Reading this morning’s thread I got caught up in the memories of pickups (vehicles, not attempts). In between thinking about the alternate history of the decline of the United States that can be read in the emergence of “luxury” light trucks and the pseuds who buy up to and more than six figures of rolling signifiers, I began to wonder about what the next few years will bring as we mover nearer to electric-vehicle transition.
From that same thread, inspired by Quinerly’s travels (and search for a new chariot), I returned to one of my favorite fantasies–how to do what many here enjoy: traveling in a house on wheels around all the extraordinary landscape this country has to offer. One of my oldest friends is a pretty hard core RV-er, pulling a humongous fifth wheel rig behind his truck; that’s not for me. When I procrastinate, I go to the classifieds for class B motorhomes: vans turned into microhomes for two.
Purely as vehicle porn, it’s fun to look at the Mercedes Benz-Winnebago confections and similar rolling palaces that run upwards of $180K. Back in the real world, we make good use of our Golden Pass to the NPS, (in non pandemic years) but our habit is to rent a car at our port-of-entry and let someone else change the sheets before we arrive at the motel. But I’d be really curious about how y’all would configure your on-the-road vehicle for less than the cost of a house to make it easy to enjoy weeks to months of peripatetic existence.
Back to the more systemic changes to come: I’m thinking that electric cars as mass-market vehicles are much closer than many anticipate. That guess (worth what you paid for it) turns on the fact that much of the technology for electric cars and light trucks has come along much faster than it might have seemed a few years ago–especially in battery development, but not only there–and on the recognition that the politics of electrification will shift dramatically at noon on Jan. 20th.
This is personal. My family’s next car will be an EV. Our main ride right now is a last-general plug-in Toyota Prius, which is a nod in that direction. But with only 10 miles of electric range (8 in winter), and an electric-hybrid algorithm that doesn’t prioritize all electric drive for those first 1o miles, we aren’t getting the results we hoped from a daily driving pattern that is mostly short trips. (Our second car isn’t so virtuous. It’s a 1998 BMW 3 series convertible that is, alas, falling apart. But since I began commuting by bicycle eight years ago, it does less than 3,000 miles a year even in non-pandemic seasons. One could reasonably see the Prius as a form of penance*…)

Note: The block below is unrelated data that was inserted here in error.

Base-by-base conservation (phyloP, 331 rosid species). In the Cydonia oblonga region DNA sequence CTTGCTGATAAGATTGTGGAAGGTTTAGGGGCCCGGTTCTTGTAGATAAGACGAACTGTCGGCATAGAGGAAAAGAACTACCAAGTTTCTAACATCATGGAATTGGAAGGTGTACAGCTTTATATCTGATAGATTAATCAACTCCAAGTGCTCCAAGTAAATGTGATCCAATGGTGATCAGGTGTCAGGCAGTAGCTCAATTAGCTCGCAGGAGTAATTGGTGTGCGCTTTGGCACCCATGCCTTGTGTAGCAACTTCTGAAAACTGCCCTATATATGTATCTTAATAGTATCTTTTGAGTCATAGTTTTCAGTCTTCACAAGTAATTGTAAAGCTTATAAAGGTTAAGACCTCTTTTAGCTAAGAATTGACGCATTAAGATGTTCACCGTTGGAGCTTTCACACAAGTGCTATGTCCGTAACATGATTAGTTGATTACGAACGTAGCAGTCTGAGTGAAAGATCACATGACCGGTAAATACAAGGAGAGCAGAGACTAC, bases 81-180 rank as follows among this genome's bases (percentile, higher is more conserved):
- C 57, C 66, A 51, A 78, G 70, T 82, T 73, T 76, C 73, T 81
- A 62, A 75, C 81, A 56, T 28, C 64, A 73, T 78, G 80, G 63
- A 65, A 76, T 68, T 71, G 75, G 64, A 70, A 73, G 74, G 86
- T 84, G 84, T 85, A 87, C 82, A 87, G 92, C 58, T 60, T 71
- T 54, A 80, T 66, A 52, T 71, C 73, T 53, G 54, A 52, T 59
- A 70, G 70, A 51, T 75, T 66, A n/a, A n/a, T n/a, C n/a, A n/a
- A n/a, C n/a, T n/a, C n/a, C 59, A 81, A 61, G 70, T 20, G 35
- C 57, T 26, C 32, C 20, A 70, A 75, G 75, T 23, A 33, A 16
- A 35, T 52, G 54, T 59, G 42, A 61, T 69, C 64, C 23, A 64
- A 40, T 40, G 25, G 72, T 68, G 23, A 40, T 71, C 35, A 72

Our slightly electric car is running fine (it’s a 2013, and should roll on for a while), so the matter isn’t urgent. But I’m starting to look, and I’m trying to guess what the landscape for new, and especially used EVs is going to look like over the next year, or three, or five. Thoughts?
And re van-life. That really is a fantasy.
Finally: one of the interesting things about EVs right now is that just about every one besides Teslas depreciate really fast. So some quite recent vehicles are available cheap. Jonathan Gitlin, the cars editor over at Ars Technica has repeatedly said on Twitter and elsewhere that the biggest bargain in electric cars right now is the BMW i3–which sells for $50K new (definitely not worth it) but can be had in the mid teens in good shape (low miles and all that) if you’re willing to buy used. The key is a use case that truly doesn’t need the long range (~250 miles and up) that the most recent vehicles offer. That would actually work for my family and I wonder if the pandemic will expand that use case (more work at home, less high-mileage commutes) as another boost to the shift from gas to electrons.
Anyway–here’s an thread that’s open, especially for anything and everything gear-headed.
*The Prius is a perfect penitential vehicle for anyone who’s had too much fun driving serious iron. It’s a fine appliance. It does everything it says it will without fuss. It ambles 0-60, but it gets there, and will cruise the highway just fine. It’s easy on gas, and reliable as hell. And it is more boring than my 7th grade French class. Which is fine. And penance.
Image: Jean-Léon Gérôme, Chariot Race 1876.